Because pubcookie is centralized, it allows the user to authenticate once for several applications. The authentication remains valid for up to eight hours.
To demonstrate how pubcookie works, you can try these two test applications. When you connect to one of them, you should be challenged for your UWNetID and a password. If you then connect to the other application, you will not be challenged, because your previous login is still valid.
where Application Name is a name you choose to associate
with your application, and Authorization Directives are
specific to your application. Some authorization examples are
AuthName "Application Name
PubcookieAppID "Application Name"
If you are using another type of authentication, you need to remove all lines associated with that authentication. Examples of these lines are:
AuthType Basic AuthUserFile /www/htaccess/u/my-passwd-fileor
AuthType Basic AuthSrvService uapasswd AuthSrvUserKey username AuthSrvPassKey uapasswdPubcookie enforces the use of SSL connections, so you may choose to remove the command:
.htaccessfile. By doing so, if people connect without SSL, their connection will automatically be changed to SSL before they are allowed to access your application.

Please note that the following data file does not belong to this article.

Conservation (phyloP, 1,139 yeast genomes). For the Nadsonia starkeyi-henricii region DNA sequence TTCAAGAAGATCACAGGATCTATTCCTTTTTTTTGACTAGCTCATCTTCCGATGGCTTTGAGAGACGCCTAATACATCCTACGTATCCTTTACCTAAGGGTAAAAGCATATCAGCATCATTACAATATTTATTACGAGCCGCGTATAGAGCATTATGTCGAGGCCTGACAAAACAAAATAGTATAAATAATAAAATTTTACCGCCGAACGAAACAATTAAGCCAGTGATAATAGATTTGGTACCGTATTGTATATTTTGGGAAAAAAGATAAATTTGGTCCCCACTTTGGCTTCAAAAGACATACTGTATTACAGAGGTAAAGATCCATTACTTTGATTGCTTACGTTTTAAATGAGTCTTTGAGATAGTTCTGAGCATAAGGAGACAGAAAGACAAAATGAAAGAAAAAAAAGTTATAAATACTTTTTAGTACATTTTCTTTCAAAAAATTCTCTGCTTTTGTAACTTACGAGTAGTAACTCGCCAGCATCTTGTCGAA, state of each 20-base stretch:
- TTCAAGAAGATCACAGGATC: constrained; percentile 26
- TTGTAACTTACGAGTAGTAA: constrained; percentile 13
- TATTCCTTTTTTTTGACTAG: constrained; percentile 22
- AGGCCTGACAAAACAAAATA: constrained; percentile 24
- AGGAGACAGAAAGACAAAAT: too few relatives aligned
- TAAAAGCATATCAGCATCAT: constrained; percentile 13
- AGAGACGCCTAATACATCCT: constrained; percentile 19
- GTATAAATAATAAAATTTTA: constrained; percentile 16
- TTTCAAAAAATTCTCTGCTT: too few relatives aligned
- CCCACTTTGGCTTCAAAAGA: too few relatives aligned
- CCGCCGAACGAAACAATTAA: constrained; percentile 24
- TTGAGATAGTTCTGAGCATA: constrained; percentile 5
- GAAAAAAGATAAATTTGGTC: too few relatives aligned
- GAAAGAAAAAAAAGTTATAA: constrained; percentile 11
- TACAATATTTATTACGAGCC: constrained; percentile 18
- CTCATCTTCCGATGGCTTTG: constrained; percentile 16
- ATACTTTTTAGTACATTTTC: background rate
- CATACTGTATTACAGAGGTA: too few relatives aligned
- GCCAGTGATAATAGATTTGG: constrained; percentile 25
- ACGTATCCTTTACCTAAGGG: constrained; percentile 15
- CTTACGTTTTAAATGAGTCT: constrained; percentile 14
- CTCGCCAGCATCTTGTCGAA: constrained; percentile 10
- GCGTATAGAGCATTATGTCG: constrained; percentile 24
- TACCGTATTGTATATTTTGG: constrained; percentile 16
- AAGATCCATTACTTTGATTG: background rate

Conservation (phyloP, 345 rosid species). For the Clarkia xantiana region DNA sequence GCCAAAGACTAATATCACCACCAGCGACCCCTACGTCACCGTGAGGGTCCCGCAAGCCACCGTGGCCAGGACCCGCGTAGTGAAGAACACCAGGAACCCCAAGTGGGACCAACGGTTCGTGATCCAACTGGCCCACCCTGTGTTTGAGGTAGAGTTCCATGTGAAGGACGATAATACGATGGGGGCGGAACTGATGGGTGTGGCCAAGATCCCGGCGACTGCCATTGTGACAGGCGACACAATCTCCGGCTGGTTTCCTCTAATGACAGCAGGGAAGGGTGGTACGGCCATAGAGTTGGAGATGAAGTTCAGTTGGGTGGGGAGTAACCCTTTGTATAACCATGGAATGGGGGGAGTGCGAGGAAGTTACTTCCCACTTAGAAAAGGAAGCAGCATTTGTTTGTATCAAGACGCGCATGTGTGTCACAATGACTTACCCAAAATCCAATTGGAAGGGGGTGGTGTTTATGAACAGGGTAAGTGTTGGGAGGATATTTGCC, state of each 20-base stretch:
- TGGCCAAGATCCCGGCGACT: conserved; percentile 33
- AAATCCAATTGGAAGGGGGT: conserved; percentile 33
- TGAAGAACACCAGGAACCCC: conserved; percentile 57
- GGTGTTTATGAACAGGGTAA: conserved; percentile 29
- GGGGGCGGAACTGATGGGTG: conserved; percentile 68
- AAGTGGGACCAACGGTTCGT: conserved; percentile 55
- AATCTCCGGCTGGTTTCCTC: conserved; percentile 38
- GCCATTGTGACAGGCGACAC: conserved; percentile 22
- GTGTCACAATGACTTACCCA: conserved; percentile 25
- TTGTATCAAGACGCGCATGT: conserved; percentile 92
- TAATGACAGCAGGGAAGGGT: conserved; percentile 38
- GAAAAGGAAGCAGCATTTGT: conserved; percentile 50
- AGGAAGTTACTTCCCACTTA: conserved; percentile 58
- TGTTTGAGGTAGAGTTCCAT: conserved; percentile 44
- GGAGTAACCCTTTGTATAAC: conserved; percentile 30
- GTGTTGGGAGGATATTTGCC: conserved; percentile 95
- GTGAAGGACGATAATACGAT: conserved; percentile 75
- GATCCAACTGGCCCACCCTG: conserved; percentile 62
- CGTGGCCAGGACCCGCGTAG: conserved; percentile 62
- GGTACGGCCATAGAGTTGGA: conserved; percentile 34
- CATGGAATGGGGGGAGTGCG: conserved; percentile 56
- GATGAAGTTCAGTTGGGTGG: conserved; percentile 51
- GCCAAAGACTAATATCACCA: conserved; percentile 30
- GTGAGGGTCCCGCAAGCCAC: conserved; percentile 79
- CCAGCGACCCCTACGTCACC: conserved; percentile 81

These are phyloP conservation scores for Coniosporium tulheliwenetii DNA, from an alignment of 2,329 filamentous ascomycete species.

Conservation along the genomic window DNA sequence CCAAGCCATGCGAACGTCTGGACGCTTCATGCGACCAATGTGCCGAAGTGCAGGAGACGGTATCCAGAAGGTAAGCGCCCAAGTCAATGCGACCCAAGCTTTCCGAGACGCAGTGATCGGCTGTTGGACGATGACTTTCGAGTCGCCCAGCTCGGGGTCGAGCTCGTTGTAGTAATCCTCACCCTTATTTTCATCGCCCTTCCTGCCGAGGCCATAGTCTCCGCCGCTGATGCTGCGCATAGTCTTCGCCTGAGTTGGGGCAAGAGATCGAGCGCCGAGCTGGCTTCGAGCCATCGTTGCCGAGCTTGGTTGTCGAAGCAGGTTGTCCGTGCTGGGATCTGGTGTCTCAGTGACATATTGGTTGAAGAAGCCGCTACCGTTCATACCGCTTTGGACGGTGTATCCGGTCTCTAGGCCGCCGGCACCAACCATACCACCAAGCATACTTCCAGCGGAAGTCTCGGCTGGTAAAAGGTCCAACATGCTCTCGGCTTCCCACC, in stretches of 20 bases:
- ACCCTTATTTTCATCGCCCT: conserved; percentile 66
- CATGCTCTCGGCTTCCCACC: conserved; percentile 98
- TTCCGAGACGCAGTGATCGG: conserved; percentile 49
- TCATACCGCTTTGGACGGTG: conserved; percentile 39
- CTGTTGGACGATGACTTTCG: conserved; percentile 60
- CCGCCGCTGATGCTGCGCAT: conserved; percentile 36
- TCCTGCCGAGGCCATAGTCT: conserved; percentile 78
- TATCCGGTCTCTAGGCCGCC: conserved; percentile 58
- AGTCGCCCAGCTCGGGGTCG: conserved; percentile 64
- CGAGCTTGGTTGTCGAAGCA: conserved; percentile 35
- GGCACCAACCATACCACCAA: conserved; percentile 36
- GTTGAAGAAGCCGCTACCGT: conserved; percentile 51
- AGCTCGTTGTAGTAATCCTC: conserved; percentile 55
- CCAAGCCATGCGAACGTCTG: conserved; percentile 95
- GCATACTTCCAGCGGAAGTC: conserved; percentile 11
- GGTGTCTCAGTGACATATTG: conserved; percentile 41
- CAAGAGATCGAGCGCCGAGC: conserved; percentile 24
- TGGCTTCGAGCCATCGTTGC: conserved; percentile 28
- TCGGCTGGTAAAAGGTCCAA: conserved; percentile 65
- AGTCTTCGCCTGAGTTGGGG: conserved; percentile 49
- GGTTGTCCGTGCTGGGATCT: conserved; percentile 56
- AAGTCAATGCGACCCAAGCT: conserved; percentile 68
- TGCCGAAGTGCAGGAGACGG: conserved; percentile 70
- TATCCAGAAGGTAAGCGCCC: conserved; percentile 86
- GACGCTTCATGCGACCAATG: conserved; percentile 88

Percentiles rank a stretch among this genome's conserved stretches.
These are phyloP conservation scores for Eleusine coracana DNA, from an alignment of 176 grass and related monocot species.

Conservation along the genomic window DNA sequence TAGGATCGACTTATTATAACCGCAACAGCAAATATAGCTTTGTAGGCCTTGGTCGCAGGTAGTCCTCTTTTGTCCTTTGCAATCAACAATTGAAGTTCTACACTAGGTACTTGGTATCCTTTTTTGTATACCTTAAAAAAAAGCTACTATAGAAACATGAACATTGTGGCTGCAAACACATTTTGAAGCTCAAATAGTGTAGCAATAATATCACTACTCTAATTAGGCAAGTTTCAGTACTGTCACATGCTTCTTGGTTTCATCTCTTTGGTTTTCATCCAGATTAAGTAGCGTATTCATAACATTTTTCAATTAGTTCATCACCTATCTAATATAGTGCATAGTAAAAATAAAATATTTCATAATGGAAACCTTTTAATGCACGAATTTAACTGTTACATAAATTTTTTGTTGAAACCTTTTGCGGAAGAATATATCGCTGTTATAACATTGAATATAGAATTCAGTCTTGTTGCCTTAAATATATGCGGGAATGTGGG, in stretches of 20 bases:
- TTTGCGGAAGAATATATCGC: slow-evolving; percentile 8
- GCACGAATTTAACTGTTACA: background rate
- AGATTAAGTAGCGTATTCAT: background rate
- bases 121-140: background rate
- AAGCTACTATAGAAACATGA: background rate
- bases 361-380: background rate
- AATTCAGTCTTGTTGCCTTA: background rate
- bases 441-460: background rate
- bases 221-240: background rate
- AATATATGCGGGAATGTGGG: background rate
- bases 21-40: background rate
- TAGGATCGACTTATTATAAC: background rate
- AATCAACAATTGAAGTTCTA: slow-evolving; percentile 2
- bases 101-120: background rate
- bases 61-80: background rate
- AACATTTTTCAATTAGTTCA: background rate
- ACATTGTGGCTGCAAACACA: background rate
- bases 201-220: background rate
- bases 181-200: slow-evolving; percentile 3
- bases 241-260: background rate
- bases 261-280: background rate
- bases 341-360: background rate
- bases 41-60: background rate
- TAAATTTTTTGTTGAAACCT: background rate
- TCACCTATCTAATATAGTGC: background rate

If you wish to force a user to authenticate with a username, password, and SecurID number, then change the AuthType line to:
When using SecurID authentication, pubcookie will not reuse previously-entered credentials. In other words, if the user authenticated with pubcookie to another application and then attempted to connect to an application protected with SecurID, the server will once again ask for all credentials. If the credentials time out, then the user will also be prompted to reenter them.
PubcookieAppIDvariable. In the example settings above, "Application Name" would be the same among different directories which are part of the same application.
Pubcooke allows you to modify the timeouts that it uses. There
are two types of timeouts which can be specified in the
When either timeout happens, the browser is sent back to the login page. If UWNetID authentication is being used, then in most cases the browser will be sent right back to the application (unless more than 8 hours have passed since the user first authenticated to the login page). If you are using SecurID authentication, then when a timeout causes the user to go back to the login page, the user must reenter all credentials.
As an example, to set the hard timeout to 4 hours (4 * 60 * 60 or 14400 seconds) and the inactivity timeout to 10 minutes (10 * 60 or 600 seconds):
PubCookieHardExpire 14400 PubCookieInactiveExpire 600
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